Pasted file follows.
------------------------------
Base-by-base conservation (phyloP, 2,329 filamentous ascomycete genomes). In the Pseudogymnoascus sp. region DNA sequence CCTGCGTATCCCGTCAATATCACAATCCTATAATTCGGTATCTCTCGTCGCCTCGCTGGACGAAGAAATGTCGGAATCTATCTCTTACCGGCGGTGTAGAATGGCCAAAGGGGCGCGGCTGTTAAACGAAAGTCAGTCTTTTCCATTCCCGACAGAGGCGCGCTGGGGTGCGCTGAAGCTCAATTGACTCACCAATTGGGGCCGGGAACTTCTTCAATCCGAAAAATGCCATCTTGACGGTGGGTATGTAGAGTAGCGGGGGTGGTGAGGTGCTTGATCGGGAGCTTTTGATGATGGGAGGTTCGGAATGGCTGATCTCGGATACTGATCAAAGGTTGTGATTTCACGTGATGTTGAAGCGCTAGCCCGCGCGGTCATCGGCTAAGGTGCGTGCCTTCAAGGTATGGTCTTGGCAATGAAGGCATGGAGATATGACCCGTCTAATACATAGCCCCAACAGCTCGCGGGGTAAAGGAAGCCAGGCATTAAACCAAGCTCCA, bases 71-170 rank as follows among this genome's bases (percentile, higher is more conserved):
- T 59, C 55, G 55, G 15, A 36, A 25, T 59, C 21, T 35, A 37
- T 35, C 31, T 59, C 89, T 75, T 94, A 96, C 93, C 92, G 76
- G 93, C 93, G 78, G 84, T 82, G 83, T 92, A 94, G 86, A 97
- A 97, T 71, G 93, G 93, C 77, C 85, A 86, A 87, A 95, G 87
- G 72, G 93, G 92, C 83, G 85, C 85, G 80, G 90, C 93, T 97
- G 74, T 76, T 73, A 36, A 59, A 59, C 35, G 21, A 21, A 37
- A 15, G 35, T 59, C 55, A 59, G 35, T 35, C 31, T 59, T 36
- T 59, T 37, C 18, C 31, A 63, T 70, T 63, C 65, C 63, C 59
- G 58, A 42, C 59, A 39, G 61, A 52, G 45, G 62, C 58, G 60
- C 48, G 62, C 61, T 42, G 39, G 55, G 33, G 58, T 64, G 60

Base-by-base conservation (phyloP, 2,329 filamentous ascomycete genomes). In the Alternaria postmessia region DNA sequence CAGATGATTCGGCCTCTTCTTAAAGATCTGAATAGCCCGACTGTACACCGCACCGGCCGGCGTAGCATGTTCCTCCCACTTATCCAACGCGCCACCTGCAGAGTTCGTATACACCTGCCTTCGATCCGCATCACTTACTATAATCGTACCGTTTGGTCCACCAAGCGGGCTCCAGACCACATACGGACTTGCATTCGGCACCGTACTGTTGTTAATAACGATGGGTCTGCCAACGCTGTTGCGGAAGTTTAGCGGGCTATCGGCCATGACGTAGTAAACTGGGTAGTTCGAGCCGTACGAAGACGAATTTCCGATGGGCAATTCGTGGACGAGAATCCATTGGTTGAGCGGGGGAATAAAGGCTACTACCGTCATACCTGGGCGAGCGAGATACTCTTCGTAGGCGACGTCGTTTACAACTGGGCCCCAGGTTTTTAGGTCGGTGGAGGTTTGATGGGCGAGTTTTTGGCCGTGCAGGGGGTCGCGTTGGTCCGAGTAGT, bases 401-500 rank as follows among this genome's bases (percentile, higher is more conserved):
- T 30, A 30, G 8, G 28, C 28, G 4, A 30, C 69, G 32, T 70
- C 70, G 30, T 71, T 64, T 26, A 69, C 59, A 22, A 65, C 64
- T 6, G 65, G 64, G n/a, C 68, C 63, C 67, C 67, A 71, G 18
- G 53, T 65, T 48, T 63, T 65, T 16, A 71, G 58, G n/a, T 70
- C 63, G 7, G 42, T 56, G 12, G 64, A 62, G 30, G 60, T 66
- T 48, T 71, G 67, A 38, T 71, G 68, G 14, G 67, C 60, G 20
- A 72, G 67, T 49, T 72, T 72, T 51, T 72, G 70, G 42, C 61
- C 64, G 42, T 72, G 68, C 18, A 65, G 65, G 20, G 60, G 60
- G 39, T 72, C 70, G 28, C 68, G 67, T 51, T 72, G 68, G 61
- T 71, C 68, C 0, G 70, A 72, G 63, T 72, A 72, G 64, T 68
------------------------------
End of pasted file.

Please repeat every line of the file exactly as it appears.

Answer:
Base-by-base conservation (phyloP, 2,329 filamentous ascomycete genomes). In the Pseudogymnoascus sp. region DNA sequence CCTGCGTATCCCGTCAATATCACAATCCTATAATTCGGTATCTCTCGTCGCCTCGCTGGACGAAGAAATGTCGGAATCTATCTCTTACCGGCGGTGTAGAATGGCCAAAGGGGCGCGGCTGTTAAACGAAAGTCAGTCTTTTCCATTCCCGACAGAGGCGCGCTGGGGTGCGCTGAAGCTCAATTGACTCACCAATTGGGGCCGGGAACTTCTTCAATCCGAAAAATGCCATCTTGACGGTGGGTATGTAGAGTAGCGGGGGTGGTGAGGTGCTTGATCGGGAGCTTTTGATGATGGGAGGTTCGGAATGGCTGATCTCGGATACTGATCAAAGGTTGTGATTTCACGTGATGTTGAAGCGCTAGCCCGCGCGGTCATCGGCTAAGGTGCGTGCCTTCAAGGTATGGTCTTGGCAATGAAGGCATGGAGATATGACCCGTCTAATACATAGCCCCAACAGCTCGCGGGGTAAAGGAAGCCAGGCATTAAACCAAGCTCCA, bases 71-170 rank as follows among this genome's bases (percentile, higher is more conserved):
- T 59, C 55, G 55, G 15, A 36, A 25, T 59, C 21, T 35, A 37
- T 35, C 31, T 59, C 89, T 75, T 94, A 96, C 93, C 92, G 76
- G 93, C 93, G 78, G 84, T 82, G 83, T 92, A 94, G 86, A 97
- A 97, T 71, G 93, G 93, C 77, C 85, A 86, A 87, A 95, G 87
- G 72, G 93, G 92, C 83, G 85, C 85, G 80, G 90, C 93, T 97
- G 74, T 76, T 73, A 36, A 59, A 59, C 35, G 21, A 21, A 37
- A 15, G 35, T 59, C 55, A 59, G 35, T 35, C 31, T 59, T 36
- T 59, T 37, C 18, C 31, A 63, T 70, T 63, C 65, C 63, C 59
- G 58, A 42, C 59, A 39, G 61, A 52, G 45, G 62, C 58, G 60
- C 48, G 62, C 61, T 42, G 39, G 55, G 33, G 58, T 64, G 60

Base-by-base conservation (phyloP, 2,329 filamentous ascomycete genomes). In the Alternaria postmessia region DNA sequence CAGATGATTCGGCCTCTTCTTAAAGATCTGAATAGCCCGACTGTACACCGCACCGGCCGGCGTAGCATGTTCCTCCCACTTATCCAACGCGCCACCTGCAGAGTTCGTATACACCTGCCTTCGATCCGCATCACTTACTATAATCGTACCGTTTGGTCCACCAAGCGGGCTCCAGACCACATACGGACTTGCATTCGGCACCGTACTGTTGTTAATAACGATGGGTCTGCCAACGCTGTTGCGGAAGTTTAGCGGGCTATCGGCCATGACGTAGTAAACTGGGTAGTTCGAGCCGTACGAAGACGAATTTCCGATGGGCAATTCGTGGACGAGAATCCATTGGTTGAGCGGGGGAATAAAGGCTACTACCGTCATACCTGGGCGAGCGAGATACTCTTCGTAGGCGACGTCGTTTACAACTGGGCCCCAGGTTTTTAGGTCGGTGGAGGTTTGATGGGCGAGTTTTTGGCCGTGCAGGGGGTCGCGTTGGTCCGAGTAGT, bases 401-500 rank as follows among this genome's bases (percentile, higher is more conserved):
- T 30, A 30, G 8, G 28, C 28, G 4, A 30, C 69, G 32, T 70
- C 70, G 30, T 71, T 64, T 26, A 69, C 59, A 22, A 65, C 64
- T 6, G 65, G 64, G n/a, C 68, C 63, C 67, C 67, A 71, G 18
- G 53, T 65, T 48, T 63, T 65, T 16, A 71, G 58, G n/a, T 70
- C 63, G 7, G 42, T 56, G 12, G 64, A 62, G 30, G 60, T 66
- T 48, T 71, G 67, A 38, T 71, G 68, G 14, G 67, C 60, G 20
- A 72, G 67, T 49, T 72, T 72, T 51, T 72, G 70, G 42, C 61
- C 64, G 42, T 72, G 68, C 18, A 65, G 65, G 20, G 60, G 60
- G 39, T 72, C 70, G 28, C 68, G 67, T 51, T 72, G 68, G 61
- T 71, C 68, C 0, G 70, A 72, G 63, T 72, A 72, G 64, T 68